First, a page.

Quality Assurance is considered a necessary evil by some, or the guardian of an organization’s best possible self by others. But the best practices for building a good QA process are hard to pin down, and many teams struggle to build a QA practice that meets their needs. So what is good QA, and how can every team implement it?
Many teams take a “something is better than nothing” approach to QA. But what does a truly good, effective and scalable QA process look like? Let’s look at what goes into the ideal QA process, and what implementing that process looks like for a few different types of teams.
In this section, you’ll learn:
- Characteristics of Good QA
- The ideal QA workflow
- A deep dive into what makes for a good QA workflow
- What you can do to improve your QA workflow
Who owns quality and QA?
As QA teams become leaner and more focused, and testing processes become more deeply integrated with product and development workflows, knowing where the quality buck stops can be a challenge. But even for teams without a full-time QA team, having a clear, accountable quality owner is essential.
- Should Developers Own Quality? The Pros and Cons of Developer Testing Developers are taking on more and more of the QA process, especially as test automation becomes more prominent. But is handing QA over to dev teams an efficient quality hack, or a distracting time sync? Engineers Edward Paulet of Rainforest and Rob Miller from Guru discuss the pros and cons of dev-driven testing in this session.
- QA Without a QA Team Avoiding hiring a QA team entirely is an option that some Agile and CI/CD-focused organizations are testing out. During this session, Rainforest CIO Derek Choy is joined by two members of his team to discuss what QA looks like for the development and product teams here at Rainforest, in the absence of a traditional QA team.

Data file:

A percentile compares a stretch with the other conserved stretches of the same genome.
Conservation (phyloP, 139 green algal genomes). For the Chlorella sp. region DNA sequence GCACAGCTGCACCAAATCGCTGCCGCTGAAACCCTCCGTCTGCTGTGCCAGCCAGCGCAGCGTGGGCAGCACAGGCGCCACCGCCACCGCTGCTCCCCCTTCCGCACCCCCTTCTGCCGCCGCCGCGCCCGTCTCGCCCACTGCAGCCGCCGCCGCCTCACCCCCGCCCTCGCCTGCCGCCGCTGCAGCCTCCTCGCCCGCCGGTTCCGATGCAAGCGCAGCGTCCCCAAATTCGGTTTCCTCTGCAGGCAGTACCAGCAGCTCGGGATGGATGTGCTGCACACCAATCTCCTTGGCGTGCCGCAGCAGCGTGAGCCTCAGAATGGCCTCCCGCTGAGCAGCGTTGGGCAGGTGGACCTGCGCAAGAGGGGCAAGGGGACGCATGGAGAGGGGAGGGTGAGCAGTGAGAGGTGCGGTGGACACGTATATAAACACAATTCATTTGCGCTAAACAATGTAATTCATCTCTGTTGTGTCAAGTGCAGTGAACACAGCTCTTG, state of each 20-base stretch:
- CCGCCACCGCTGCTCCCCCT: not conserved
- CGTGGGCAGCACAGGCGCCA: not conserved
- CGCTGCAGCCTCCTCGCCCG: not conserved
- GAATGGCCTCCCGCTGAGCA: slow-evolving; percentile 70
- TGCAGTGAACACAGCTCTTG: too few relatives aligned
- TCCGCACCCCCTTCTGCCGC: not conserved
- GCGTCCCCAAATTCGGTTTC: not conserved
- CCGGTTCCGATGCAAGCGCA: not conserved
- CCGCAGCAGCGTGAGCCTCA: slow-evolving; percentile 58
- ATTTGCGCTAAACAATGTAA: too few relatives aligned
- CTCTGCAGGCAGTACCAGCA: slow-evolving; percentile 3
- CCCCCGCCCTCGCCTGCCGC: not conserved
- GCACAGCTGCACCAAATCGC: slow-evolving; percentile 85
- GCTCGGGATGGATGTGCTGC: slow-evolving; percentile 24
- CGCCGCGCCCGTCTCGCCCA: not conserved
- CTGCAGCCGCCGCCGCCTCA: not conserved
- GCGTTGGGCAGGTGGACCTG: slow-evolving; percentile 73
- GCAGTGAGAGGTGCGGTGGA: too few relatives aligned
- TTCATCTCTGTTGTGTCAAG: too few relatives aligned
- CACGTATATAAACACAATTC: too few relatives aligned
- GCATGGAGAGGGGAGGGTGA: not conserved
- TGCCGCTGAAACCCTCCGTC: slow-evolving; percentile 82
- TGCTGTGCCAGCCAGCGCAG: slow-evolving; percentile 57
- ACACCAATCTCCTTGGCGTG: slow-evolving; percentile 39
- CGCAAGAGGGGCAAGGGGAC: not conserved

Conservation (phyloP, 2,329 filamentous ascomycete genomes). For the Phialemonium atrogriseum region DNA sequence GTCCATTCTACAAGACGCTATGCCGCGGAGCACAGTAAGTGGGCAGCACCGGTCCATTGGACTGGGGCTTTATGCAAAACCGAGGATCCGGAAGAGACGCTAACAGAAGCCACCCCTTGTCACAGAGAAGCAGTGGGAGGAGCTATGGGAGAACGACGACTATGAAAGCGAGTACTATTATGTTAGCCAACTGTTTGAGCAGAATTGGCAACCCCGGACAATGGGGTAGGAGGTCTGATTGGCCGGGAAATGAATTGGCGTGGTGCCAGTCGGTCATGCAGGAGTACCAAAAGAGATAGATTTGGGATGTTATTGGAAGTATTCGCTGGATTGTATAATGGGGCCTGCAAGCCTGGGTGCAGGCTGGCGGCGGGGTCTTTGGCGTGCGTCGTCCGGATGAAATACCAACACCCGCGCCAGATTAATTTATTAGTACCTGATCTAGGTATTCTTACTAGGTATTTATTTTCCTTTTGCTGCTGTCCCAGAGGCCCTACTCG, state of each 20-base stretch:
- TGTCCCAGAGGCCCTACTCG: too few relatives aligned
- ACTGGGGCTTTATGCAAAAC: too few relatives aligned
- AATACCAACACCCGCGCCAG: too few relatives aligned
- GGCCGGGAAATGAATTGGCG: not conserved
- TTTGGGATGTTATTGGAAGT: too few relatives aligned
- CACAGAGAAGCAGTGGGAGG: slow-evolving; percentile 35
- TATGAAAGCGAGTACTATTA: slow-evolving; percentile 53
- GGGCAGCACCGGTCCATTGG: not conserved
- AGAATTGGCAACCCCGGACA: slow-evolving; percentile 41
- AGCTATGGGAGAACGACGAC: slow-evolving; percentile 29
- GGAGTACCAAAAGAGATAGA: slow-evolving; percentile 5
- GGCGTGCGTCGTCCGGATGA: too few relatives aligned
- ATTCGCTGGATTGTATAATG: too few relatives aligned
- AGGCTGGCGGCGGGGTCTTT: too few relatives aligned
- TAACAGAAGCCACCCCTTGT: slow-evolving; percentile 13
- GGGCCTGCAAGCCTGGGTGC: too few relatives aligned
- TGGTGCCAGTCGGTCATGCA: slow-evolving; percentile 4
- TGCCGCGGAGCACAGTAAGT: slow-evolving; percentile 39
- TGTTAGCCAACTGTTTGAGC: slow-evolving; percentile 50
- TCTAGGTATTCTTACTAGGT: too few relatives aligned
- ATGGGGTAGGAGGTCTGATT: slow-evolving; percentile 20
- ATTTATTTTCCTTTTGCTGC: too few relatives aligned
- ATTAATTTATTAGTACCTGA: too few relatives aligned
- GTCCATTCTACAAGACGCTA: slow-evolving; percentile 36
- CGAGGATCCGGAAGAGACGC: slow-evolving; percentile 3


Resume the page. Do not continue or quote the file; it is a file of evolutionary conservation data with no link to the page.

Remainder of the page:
What is a culture of quality?
Product quality is more than the sum of the tests you execute before a feature launch. Quality impacts every member of the organization, from the sales and marketing teams to developers and designers. In order to build the best possible product, teams must strive for a culture of quality, where everyone from the CEO to the interns understand quality goals and contribute to the QA process.
- How to Build a Culture of Quality: A Case Study of Twyla: The feature development process can feel mysterious and intimidating from the outside. By inviting teammates from across the organization to participate in QA activities, a product team was able to build a greater sense of confidence and product awareness at Twyla.
- Who Should Be Part of Your QA Team? Getting Creative to Build a Culture of Quality: Like all teams, QA teams can be constrained by budget considerations, or the desire to keep the team lean. By getting creative with their strategy for quality assurance, teams can tap into their broader organization to build a culture of quality that benefits everyone.
Level Up Your QA Process
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